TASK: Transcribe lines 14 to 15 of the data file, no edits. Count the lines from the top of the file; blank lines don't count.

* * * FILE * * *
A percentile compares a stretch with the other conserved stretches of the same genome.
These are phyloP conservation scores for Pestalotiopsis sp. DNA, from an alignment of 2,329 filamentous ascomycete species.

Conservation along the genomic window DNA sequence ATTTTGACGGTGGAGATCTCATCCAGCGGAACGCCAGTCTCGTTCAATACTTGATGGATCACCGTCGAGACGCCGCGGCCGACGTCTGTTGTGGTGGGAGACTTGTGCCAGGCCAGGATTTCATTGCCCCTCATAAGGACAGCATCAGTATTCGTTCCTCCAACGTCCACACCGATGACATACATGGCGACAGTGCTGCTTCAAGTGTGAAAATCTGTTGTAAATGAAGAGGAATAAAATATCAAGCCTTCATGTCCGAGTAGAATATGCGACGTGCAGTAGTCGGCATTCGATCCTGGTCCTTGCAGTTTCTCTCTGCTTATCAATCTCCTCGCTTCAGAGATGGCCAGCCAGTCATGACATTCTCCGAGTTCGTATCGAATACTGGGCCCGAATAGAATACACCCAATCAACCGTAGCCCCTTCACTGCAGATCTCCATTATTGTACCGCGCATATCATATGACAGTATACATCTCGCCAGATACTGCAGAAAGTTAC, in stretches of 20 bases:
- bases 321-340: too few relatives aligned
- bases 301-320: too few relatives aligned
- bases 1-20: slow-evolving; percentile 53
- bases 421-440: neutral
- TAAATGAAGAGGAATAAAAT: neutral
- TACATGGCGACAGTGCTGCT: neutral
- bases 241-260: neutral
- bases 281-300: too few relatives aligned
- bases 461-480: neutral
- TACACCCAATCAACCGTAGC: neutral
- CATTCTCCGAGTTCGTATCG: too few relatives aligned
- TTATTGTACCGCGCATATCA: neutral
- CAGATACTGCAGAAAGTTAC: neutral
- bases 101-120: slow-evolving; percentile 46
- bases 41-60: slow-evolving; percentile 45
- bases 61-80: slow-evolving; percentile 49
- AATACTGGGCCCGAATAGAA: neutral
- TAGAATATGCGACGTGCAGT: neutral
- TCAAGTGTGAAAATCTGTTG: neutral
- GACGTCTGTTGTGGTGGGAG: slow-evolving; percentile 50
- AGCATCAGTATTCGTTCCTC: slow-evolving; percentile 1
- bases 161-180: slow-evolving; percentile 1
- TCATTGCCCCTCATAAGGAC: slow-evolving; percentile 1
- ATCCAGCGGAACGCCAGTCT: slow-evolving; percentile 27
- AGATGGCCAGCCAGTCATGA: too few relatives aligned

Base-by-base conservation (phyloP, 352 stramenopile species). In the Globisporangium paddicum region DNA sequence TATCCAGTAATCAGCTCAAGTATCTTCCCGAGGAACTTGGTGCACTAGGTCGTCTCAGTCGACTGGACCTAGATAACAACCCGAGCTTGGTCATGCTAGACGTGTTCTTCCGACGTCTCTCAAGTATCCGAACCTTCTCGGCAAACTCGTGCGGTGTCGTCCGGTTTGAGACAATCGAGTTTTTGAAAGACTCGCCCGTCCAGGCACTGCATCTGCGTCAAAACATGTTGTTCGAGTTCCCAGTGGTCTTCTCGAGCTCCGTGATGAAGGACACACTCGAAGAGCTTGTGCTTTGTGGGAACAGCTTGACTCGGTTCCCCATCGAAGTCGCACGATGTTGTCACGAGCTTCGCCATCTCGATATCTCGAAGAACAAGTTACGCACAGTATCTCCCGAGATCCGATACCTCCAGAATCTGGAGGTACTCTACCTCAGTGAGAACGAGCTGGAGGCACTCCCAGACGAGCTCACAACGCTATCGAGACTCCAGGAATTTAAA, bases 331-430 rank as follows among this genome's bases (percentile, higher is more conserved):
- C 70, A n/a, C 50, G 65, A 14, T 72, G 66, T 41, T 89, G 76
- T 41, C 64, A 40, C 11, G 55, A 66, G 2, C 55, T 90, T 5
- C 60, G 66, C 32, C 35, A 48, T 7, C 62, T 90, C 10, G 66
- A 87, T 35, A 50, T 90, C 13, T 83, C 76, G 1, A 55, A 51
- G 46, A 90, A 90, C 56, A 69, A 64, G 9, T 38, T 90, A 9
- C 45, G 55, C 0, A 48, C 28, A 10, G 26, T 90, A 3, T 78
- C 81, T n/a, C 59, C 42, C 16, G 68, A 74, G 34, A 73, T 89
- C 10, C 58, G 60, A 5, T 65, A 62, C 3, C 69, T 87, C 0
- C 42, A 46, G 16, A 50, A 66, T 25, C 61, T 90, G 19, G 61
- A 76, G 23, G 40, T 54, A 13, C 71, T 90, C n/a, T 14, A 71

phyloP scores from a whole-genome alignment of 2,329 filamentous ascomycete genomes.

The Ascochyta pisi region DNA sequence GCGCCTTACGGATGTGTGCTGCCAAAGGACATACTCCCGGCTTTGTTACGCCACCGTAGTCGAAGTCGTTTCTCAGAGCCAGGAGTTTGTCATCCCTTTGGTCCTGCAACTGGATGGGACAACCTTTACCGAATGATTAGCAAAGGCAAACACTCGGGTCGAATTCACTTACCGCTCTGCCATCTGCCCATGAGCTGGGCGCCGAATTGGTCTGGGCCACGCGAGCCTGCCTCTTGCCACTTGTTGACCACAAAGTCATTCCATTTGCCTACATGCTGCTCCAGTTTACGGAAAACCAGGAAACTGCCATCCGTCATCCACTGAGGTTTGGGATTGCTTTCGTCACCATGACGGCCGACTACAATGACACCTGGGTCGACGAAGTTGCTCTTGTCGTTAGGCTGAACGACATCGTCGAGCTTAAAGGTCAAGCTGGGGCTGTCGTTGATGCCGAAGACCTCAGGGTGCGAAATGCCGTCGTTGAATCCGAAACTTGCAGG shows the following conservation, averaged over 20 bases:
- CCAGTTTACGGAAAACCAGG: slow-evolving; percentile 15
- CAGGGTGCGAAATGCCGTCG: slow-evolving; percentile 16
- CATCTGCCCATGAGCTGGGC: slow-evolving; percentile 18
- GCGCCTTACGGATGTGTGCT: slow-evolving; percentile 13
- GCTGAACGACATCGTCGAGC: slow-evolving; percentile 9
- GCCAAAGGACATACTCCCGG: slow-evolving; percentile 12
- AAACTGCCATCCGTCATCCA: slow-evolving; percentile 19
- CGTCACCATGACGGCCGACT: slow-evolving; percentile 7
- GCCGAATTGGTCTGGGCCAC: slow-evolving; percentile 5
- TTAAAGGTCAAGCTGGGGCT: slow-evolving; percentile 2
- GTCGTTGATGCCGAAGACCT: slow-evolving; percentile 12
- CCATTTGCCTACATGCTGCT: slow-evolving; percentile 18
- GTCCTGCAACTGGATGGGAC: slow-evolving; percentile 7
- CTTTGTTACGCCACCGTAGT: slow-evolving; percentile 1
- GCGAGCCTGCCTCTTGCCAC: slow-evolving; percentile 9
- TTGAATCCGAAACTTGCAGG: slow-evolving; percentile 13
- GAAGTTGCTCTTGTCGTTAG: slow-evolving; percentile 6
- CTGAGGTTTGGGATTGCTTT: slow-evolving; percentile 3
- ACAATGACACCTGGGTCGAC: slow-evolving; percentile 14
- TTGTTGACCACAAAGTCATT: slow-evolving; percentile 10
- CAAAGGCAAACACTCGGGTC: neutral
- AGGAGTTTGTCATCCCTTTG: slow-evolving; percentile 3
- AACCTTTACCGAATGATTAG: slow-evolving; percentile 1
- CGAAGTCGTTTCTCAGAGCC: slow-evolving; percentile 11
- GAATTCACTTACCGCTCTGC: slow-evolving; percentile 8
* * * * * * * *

- CATTCTCCGAGTTCGTATCG: too few relatives aligned
- TTATTGTACCGCGCATATCA: neutral